Ministry -- IV. Succession in the Apostolic Tradition

A. Apostolic Tradition in the Church

M34. In the Creed, the Church confesses itself to be apostolic. The Church lives in continuity with the apostles and their proclamation. The same Lord who sent the apostles continues to be present in the Church. The Spirit keeps the Church in the apostolic tradition until the fulfilment of history in the Kingdom of God. Apostolic tradition in the Church means continuity in the permanent characteristics of the Church of the apostles: witness to the apostolic faith, proclamation and fresh interpretation of the Gospel, celebration of baptism and the eucharist, the transmission of ministerial responsibilities, communion in prayer, love, joy and suffering, service to the sick and the needy, unity among the local churches and sharing the gifts which the Lord has given to each.

Commentary (M34)
The apostles, as witnesses of the life and resurrection of Christ and sent by him, are the original transmitters of the Gospel, of the tradition of the saving words and acts of Jesus Christ which constitute the life of the Church. This apostolic tradition continues through history and links the Church to its origins in Christ and in the college of the apostles. Within this apostolic tradition is an apostolic succession of the ministry which serves the continuity of the Church in its life in Christ and its faithfulness to the words and acts of Jesus transmitted by the apostles. The ministers appointed by the apostles, and then the episkopoi of the churches, were the first guardians of this transmission of the apostolic tradition; they testified to the apostolic succession of the ministry which was continued through the bishops of the early Church in collegial communion with the presbyters and deacons with, in the Christian community. A distinction should be made therefore, between the apostolic tradition of the whole Church and the succession of the apostolic ministry.

B. Succession of the Apostolic Ministry

M35. The primary manifestation of apostolic succession is to be found in the apostolic tradition of the Church as a whole. The succession is an expression of the permanence and, therefore, of the continuity of Christ's own mission in which the Church participates. Within the Church the ordained ministry has a particular task of preserving and actualizing the apostolic faith. The orderly transmission of the ordained ministry is therefore a powerful expression of the continuity of the Church throughout history; it also underlines the calling of the ordained minister as guardian of the faith. Where churches see little importance in orderly transmission, they should ask themselves whether they have not to change their conception of continuity in the apostolic tradition. On the other hand, where the ordained ministry does not adequately serve the proclamation of the apostolic faith, churches must ask themselves whether their ministerial structures are not in need of reform.

M36. Under the particular historical circumstances of the growing Church in the early centuries, the succession of bishops became one of the ways, together with the transmission of the Gospel and the life of the community, in which the apostolic tradition of the Church was expressed. This succession was understood as serving, symbolizing and guarding the continuity of the apostolic faith and communion.

Commentary (M36)
In the early Church the bond between the episcopate and the apostolic community was understood in two ways. Clement of Rome linked the mission of the bishop with the sending of Christ by the Father and the sending of the apostles by Christ (Cor. 42:44). This made the bishop a successor of the apostles, ensuring the permanence of the apostolic mission in the Church. Clement is primarily interested in the means whereby the historical continuity of Christ's presence is ensured in the Church thanks to the apostolic succession. For Ignatius of Antioch (Magn. 6:1, 3:1-2; Trall. 3: 1), it is Christ surrounded by the Twelve who is permanently in the Church in the person of the bishop surrounded by the presbyters. Ignatius regards the Christian community assembled around the bishop in the midst of presbyters and deacons as the actual manifestation in the Spirit of the apostolic community. The sign of apostolic succession thus not only points to historical continuity; it also manifests an actual spiritual reality.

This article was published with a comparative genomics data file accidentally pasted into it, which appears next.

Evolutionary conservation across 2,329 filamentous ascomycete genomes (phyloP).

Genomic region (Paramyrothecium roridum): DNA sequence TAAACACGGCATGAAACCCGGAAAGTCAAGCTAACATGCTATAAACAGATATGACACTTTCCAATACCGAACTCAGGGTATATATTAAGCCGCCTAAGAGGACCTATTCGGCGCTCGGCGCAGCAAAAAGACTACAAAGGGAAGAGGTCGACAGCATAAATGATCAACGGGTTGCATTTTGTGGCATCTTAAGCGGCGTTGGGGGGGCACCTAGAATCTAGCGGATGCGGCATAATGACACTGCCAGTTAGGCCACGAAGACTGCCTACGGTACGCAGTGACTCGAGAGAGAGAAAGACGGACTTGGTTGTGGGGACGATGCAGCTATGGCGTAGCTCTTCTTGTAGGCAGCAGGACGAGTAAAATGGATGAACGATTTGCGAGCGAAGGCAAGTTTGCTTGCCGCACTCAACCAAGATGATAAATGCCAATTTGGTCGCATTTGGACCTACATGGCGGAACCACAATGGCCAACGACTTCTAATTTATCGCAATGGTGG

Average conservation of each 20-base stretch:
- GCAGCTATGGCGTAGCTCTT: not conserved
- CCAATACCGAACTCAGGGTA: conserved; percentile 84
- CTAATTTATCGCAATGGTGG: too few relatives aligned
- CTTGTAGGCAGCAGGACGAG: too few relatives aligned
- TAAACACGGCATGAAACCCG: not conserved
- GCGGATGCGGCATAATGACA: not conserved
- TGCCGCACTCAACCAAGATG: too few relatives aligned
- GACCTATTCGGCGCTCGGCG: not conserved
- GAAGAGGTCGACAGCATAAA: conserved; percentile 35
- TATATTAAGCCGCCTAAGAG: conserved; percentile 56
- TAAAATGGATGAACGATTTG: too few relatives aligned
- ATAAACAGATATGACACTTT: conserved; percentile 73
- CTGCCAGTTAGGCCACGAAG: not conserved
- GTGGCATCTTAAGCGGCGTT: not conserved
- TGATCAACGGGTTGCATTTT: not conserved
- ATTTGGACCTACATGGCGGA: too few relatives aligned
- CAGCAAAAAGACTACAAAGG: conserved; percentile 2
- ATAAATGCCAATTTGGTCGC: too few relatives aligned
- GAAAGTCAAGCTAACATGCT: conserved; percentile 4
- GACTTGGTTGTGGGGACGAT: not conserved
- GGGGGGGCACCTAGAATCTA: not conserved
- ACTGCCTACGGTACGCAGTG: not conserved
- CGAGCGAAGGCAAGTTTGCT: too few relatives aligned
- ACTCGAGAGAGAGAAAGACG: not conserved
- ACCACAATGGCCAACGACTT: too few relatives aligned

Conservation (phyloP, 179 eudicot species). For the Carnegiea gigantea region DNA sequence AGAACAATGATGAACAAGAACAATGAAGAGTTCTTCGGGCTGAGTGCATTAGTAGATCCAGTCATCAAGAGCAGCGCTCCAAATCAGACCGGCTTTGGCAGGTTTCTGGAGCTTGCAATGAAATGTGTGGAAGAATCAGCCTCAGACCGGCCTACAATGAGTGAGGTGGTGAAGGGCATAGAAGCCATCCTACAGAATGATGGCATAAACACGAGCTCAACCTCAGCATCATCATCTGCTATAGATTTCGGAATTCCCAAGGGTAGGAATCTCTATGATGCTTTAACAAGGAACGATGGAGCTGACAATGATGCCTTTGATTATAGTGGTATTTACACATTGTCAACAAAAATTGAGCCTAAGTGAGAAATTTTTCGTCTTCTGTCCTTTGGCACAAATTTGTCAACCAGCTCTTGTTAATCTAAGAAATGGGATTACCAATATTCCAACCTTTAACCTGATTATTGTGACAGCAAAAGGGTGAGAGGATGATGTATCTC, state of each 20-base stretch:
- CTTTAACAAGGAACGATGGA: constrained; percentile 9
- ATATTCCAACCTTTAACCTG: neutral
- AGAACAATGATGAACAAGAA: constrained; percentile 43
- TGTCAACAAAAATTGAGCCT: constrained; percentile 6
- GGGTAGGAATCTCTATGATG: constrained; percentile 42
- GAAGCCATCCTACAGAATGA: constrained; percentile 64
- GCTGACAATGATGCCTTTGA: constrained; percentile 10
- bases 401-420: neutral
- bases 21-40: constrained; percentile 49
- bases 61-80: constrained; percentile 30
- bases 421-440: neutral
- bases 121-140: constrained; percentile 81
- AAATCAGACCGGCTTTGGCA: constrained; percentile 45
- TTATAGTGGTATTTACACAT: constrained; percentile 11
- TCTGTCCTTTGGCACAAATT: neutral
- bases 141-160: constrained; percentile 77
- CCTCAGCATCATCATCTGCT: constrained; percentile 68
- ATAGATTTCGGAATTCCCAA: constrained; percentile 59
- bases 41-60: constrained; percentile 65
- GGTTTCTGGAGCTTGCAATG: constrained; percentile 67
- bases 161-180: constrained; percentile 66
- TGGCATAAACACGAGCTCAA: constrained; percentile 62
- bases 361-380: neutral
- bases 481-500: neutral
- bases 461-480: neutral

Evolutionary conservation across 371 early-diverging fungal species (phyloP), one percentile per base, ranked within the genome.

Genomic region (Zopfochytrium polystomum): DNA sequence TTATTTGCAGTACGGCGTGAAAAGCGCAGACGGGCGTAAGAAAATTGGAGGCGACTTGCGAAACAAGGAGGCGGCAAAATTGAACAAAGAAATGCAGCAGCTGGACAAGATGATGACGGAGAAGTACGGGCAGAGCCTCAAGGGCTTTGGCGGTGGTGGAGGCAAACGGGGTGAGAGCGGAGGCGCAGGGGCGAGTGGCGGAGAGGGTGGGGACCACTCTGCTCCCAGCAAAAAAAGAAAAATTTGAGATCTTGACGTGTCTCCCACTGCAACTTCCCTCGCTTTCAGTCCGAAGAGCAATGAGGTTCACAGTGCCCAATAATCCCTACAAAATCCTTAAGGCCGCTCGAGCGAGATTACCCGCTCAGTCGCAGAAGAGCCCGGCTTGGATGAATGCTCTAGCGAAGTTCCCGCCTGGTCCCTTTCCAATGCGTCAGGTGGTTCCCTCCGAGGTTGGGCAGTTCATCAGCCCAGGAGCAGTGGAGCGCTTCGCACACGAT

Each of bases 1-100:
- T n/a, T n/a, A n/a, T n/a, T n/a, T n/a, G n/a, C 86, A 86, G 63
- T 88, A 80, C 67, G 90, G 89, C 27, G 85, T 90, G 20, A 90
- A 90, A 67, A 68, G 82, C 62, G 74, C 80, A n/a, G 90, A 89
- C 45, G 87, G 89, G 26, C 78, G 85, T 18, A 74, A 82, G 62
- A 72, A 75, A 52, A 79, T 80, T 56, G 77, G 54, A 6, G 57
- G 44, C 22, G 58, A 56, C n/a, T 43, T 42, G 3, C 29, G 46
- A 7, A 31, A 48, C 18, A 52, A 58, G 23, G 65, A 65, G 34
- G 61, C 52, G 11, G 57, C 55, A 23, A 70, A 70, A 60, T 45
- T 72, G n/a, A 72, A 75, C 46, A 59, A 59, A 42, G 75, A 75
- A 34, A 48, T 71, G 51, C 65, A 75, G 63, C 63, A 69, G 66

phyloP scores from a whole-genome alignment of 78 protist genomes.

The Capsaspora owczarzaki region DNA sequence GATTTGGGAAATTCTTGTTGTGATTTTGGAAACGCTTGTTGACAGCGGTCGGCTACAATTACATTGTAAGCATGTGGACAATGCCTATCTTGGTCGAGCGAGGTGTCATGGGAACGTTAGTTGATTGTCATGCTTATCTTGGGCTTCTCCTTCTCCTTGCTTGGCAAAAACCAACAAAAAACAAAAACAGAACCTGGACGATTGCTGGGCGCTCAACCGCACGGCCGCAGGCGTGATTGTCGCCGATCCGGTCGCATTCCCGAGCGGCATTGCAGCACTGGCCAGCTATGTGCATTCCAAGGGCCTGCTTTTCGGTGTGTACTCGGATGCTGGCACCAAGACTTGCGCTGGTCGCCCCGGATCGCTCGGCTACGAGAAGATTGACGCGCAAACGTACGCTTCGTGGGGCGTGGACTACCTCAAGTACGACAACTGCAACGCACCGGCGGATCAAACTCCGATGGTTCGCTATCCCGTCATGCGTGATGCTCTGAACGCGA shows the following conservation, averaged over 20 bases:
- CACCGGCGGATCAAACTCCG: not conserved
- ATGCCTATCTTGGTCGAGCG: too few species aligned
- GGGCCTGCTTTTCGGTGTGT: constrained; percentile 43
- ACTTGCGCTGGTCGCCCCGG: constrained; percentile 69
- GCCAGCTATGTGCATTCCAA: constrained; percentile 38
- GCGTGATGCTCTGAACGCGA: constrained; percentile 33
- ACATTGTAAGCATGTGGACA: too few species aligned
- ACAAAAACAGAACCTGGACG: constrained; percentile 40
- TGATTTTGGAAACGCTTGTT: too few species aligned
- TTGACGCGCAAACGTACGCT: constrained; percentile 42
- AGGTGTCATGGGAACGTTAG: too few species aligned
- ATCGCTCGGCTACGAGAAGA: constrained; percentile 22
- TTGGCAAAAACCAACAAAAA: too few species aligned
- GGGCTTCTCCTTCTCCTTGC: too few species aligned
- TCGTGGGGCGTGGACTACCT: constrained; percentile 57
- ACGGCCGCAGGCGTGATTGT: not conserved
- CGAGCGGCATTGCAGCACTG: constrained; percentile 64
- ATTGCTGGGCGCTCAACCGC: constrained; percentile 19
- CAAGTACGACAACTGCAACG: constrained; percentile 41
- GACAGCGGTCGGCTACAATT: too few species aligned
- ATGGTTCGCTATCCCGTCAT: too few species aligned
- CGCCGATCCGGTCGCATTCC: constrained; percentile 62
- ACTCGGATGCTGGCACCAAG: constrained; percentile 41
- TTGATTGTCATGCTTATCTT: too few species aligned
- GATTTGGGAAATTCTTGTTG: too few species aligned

M37. In churches which practise the succession through the episcopate, it is increasingly recognized that a continuity in apostolic faith, worship and mission has been preserved in churches which have not retained the form of historic episcopate. This recognition finds additional support in the fact that the reality and function of the episcopal ministry have been preserved in many of these churches, with or without the title "bishop". Ordination, for example, is always done in them by persons in whom the Church recognizes the authority to transmit the ministerial commission.

M38. These considerations do not diminish the importance of the episcopal ministry. On the contrary, they enable churches which have not retained the episcopate to appreciate the episcopal succession as a sign, though not a guarantee, of the continuity and unity of the Church. Today churches, including those engaged in union negotiations, are expressing willingness to accept episcopal succession as a sign of the apostolicity of the life of the whole Church. Yet, at the same time, they cannot accept any suggestion that the ministry exercised in their own tradition should be invalid until the moment that it enters into an existing line of episcopal succession. Their acceptance of the episcopal succession will best further the unity of the whole Church if it is part of a wider process by which the episcopal churches themselves also regain their lost unity.

© 2001 by Ulrich Schmitthenner • Bildschirm-Version